The Origins of Totalitarianism
by Arendt, Hannah (1973)
The Origins of Totalitarianism begins with the rise of anti-Semitism in central and western Europe in the 1800s and continues with an examination of European colonial imperialism from 1884 to the outbreak of World War I. Arendt explores the institutions and operations of totalitarian movements, focusing on the two genuine forms of totalitarian government in our time—Nazi Germany and Stalinist Russia—which she adroitly recognizes were two sides of the same coin, rather than opposing philosophies of Right and Left. From this vantage point, she discusses the evolution of classes into masses, the role of propaganda in dealing with the nontotalitarian world, the use of terror, and the nature of isolation and loneliness as preconditions for total domination.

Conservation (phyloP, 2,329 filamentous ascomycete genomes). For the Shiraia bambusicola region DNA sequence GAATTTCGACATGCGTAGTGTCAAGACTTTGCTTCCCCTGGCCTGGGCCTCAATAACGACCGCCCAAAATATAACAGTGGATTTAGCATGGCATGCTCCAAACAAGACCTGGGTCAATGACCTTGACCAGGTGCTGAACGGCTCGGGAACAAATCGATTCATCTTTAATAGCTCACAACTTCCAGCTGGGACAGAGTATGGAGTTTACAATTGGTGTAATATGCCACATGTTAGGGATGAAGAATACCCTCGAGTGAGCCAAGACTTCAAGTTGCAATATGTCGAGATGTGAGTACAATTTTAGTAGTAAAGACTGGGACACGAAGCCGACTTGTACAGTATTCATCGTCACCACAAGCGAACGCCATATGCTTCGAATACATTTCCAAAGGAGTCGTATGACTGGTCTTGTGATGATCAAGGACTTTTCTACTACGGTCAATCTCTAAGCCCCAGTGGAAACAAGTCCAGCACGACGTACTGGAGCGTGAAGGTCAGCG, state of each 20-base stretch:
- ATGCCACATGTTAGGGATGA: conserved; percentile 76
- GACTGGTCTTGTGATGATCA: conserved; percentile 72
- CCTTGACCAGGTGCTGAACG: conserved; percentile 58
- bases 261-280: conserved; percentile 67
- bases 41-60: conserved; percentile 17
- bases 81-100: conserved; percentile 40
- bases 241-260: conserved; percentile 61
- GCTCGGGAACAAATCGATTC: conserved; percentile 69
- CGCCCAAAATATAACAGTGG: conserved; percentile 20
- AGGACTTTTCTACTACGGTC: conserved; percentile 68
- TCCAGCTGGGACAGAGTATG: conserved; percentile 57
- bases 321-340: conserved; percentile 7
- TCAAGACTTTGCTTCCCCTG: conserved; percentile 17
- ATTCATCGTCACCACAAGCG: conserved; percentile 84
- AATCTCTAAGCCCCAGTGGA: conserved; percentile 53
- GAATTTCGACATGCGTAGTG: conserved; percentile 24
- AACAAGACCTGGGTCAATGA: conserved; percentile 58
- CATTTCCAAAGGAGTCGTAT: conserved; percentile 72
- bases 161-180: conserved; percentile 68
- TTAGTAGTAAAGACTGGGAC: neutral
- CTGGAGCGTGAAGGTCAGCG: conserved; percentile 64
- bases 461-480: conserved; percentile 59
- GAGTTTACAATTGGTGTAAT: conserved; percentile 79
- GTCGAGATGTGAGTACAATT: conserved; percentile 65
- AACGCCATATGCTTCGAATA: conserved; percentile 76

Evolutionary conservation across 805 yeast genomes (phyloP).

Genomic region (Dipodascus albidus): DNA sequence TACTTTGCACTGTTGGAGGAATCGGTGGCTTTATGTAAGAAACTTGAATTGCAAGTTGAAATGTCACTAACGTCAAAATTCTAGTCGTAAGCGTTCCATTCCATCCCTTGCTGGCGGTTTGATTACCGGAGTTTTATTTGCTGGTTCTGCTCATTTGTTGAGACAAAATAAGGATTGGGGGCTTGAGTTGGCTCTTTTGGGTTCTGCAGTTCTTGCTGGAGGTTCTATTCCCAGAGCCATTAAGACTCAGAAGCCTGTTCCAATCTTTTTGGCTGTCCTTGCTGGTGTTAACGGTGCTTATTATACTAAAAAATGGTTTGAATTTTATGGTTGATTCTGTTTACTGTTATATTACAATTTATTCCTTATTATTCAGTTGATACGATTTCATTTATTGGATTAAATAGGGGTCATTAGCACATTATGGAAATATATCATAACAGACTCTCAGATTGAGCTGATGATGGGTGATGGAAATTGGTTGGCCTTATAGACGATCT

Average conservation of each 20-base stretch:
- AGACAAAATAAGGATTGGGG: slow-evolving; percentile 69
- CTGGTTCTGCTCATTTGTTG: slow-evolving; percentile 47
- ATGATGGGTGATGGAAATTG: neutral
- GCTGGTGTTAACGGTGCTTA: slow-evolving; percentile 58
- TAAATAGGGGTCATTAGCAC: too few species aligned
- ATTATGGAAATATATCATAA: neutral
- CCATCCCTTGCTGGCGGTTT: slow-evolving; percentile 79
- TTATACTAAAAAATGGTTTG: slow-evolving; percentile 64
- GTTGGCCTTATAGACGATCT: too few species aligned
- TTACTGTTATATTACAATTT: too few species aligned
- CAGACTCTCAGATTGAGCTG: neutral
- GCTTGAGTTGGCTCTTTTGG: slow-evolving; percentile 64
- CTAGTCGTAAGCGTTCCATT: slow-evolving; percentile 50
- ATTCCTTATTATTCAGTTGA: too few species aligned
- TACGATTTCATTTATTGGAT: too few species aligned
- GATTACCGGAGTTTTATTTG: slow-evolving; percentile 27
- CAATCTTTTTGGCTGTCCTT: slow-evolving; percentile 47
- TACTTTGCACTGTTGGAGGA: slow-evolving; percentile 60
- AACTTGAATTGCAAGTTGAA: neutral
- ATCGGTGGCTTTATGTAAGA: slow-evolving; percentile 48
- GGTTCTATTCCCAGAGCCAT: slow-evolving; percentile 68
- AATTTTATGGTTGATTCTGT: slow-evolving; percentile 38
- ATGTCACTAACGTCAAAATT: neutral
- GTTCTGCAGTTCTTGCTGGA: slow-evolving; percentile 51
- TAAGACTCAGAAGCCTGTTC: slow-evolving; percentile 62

The elite went to war with an exultant hope that everything they knew, the whole culture and texture of life, might go down in its "storms of steel" (Ernst Junger). In the carefully chosen words of Thomas Mann, war was "chastisement" and "purification"; "war in itself, rather than victories, inspired the poet." Or in the words of a student of the time, "what counts is always the readiness to make a sacrifice, not the object for which the sacrifice is made"; or in the words of a young worker, "it doesn't matter whether one lives a few years longer or not. One would like to have something to show for one's life." And long before one of Nazism's intellectual sympathizers announced, "When I hear the word culture, I draw my revolver," poets had proclaimed their disgust with "rubbish culture" and called poetically on "ye Barbarians, Scythians, Negroes, Indians, to trample it down." (p.328)
KeywordsArendt, Totalitarianism, Antisemitism, Nationalism, National Socialism, Nazi, Stalin, Stalinist, Propaganda
ThemesThe Origins of Totalitarianism , Arendt Citations
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